This EP holds tracks from different times, the oldest was recorded in 2009 and the newest in 2019. It started as an Abelton-based project when I tried to reduce the gear I take with me to live shows. It didn’t work by the way, I don’t enjoy playing live using a screen.

At the same time I was listening to a lot of tribal music, diverse tribes, from African rhythms to Arabic music, to basically everything that sounds traditional. I listened to all kinds of field recordings with minimal western and modern recording technics.

One time while having a day off at the dead sea, the deserted and out of place environment made me think about how music will sound in a post-apocalyptic world.

Electricity would be limited but would still exist, memory of techno music (which is kind of basic modern tribal music in my opinion) will have its signature, but there will be less quantized beats. These thoughts lead me to develop the Rainshadow tribe. and from time to time, with the right mood, I got back to it and recorded a track.

A few months ago my label partners – Spark O and Boris Fabrikant – suggested to put it out as an EP. We chose those 4 tracks out of the Rainshadow folder, and I decided to release it under Mule Driver name, it felt more natural.

Where do you start on a tune – always in the same place? Can you hear them in your head before you start?

It is rare that I hear a whole tune in my head. I sometimes can hear a part of a tune, and I try to record it or describe it in words till I’ll get to the studio and work on it. Most of the time a technical idea, or a sound I want to explore, and from working on it more ideas come and maybe a track is developed.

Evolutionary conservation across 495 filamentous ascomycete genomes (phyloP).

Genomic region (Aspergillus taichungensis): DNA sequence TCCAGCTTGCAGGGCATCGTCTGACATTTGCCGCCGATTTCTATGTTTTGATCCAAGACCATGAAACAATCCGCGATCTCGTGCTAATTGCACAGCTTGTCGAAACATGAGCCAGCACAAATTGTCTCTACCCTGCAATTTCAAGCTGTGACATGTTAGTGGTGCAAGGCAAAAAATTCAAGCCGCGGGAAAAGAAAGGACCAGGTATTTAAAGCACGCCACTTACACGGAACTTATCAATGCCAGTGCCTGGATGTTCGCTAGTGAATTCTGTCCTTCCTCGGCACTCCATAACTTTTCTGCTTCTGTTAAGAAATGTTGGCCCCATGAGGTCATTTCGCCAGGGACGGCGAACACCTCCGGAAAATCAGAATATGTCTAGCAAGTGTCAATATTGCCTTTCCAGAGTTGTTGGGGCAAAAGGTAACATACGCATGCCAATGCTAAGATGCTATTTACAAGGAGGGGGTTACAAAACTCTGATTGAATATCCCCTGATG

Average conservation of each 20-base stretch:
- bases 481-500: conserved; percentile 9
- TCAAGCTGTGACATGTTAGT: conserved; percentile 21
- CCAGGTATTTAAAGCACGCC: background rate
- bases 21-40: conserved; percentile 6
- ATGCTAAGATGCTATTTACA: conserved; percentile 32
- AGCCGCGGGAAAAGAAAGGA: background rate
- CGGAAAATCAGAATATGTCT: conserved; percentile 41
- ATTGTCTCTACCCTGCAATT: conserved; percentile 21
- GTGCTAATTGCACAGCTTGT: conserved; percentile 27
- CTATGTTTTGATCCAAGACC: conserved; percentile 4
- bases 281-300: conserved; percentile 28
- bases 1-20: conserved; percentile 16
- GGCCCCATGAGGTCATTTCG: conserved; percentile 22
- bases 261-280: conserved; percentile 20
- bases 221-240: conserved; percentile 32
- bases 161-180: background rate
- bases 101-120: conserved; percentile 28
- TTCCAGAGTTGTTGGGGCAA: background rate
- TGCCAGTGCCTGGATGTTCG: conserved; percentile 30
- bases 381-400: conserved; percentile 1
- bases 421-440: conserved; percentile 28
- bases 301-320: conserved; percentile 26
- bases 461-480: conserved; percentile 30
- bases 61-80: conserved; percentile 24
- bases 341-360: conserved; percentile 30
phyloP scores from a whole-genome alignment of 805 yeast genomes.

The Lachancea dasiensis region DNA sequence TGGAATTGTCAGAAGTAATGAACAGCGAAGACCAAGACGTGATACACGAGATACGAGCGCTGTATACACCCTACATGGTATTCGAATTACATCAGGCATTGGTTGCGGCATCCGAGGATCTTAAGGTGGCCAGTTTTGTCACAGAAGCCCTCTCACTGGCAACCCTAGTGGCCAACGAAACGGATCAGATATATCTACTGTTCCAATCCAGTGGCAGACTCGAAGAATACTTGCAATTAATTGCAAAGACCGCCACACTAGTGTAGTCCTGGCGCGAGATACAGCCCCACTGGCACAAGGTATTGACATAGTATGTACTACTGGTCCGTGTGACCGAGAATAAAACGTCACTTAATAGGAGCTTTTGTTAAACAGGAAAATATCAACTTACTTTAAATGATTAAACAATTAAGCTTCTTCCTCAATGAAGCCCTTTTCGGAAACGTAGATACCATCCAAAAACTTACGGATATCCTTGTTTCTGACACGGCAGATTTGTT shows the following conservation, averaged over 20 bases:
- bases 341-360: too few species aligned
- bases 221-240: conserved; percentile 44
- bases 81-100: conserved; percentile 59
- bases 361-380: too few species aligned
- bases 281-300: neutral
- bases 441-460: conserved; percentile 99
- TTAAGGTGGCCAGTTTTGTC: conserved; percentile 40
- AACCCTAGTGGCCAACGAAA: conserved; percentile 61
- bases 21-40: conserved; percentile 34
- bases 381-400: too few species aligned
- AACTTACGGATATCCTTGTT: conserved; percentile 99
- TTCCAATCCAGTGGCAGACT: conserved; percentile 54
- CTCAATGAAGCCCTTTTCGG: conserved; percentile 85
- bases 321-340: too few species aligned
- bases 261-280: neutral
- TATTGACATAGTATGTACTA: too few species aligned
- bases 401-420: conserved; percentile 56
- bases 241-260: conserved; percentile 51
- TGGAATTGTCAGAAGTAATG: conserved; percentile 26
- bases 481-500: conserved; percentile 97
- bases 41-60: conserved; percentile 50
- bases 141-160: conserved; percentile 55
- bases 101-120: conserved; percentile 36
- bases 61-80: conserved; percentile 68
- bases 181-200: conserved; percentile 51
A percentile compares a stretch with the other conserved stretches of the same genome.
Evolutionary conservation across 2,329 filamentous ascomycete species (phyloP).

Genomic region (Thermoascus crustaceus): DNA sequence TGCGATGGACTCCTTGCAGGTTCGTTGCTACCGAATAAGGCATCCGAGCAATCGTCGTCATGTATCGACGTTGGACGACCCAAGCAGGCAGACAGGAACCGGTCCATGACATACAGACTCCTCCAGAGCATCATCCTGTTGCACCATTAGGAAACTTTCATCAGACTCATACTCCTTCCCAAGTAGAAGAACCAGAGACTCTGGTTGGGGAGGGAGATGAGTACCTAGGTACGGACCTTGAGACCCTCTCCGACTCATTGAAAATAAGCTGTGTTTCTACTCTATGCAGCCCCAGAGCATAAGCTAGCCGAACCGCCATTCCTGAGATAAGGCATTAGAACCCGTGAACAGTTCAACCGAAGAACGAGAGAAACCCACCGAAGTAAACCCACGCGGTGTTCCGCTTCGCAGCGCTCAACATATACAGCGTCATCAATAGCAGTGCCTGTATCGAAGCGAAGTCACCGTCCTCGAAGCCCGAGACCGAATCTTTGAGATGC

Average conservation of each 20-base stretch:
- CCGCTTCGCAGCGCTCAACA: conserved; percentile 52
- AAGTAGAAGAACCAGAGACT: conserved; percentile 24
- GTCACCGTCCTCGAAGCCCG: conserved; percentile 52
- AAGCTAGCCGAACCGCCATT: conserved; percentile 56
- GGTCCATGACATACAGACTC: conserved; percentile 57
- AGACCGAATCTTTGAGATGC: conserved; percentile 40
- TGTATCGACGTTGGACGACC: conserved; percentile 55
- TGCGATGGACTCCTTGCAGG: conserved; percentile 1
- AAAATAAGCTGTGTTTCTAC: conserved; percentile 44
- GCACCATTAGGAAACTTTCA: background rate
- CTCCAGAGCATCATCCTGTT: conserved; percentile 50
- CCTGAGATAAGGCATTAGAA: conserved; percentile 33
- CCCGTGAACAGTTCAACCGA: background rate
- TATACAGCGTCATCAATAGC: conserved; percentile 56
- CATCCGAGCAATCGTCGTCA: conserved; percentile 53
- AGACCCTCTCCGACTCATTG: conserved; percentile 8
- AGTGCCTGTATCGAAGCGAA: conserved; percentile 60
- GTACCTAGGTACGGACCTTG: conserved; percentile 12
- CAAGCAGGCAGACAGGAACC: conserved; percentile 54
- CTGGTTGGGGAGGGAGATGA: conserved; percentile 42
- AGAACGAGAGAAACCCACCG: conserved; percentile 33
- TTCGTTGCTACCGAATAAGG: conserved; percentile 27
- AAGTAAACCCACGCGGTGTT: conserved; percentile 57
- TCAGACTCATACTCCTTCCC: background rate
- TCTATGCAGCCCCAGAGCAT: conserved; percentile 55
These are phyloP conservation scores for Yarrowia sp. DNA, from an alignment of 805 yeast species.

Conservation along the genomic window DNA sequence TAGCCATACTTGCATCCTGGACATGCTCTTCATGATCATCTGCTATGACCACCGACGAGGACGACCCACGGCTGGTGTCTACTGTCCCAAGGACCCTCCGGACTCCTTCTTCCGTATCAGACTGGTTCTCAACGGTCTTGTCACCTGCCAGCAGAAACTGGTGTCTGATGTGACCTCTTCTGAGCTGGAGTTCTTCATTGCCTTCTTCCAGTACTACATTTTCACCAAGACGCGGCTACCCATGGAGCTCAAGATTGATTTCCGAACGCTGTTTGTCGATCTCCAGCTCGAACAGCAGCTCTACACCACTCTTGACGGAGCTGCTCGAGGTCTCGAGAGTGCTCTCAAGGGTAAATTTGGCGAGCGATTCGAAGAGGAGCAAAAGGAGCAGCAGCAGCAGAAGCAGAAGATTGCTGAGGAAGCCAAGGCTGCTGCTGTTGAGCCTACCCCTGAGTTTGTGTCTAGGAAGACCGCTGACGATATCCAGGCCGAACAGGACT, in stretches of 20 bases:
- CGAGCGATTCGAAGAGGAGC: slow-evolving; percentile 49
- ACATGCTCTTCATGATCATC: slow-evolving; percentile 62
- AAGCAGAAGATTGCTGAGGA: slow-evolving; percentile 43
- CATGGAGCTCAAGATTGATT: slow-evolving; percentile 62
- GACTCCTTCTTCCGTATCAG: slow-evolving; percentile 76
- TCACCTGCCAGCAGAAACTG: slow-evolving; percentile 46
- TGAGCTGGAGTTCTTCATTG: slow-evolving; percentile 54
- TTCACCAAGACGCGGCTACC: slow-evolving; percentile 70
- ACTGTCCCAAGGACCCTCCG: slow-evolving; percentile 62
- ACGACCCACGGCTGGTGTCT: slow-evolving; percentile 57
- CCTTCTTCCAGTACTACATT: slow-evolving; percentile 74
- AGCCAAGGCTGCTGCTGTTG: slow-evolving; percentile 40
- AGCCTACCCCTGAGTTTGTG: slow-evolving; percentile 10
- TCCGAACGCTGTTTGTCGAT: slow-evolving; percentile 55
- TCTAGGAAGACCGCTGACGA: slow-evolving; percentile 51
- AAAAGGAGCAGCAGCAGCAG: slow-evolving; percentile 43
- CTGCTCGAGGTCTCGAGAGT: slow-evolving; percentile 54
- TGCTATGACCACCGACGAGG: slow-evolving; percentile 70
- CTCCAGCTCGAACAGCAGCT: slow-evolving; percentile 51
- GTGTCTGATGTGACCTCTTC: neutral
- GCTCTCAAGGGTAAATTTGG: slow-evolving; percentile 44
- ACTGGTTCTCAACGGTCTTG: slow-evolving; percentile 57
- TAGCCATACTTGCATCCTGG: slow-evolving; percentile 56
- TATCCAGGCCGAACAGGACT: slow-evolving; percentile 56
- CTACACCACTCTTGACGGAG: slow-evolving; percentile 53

Many times I just turn on the machines and jam, starting from what the moment feels like and let it lead me on. These are the moments I enjoy most in the studio, even though they don’t always lead to a new track.

What is the hardest part about finishing a tune? Moving from loops to an arrangement or the mix down or what?

Since I usually start tracks from live jamming in the studio (by the way it can be live jamming with Abelton too), I get to a point where I have a long recording of a stereo track (although I can split tracks I somehow don’t do it enough – old habits are hard to kill). I then take this recording and edit it to a coherent track. I try to avoid the temptation to rerecord things again in multitrack and have the opportunity to properly mix it. So in a way, it is arranging the track but from an existing recording, but the real hard part is after the track is done, to believe in it and not to apologize.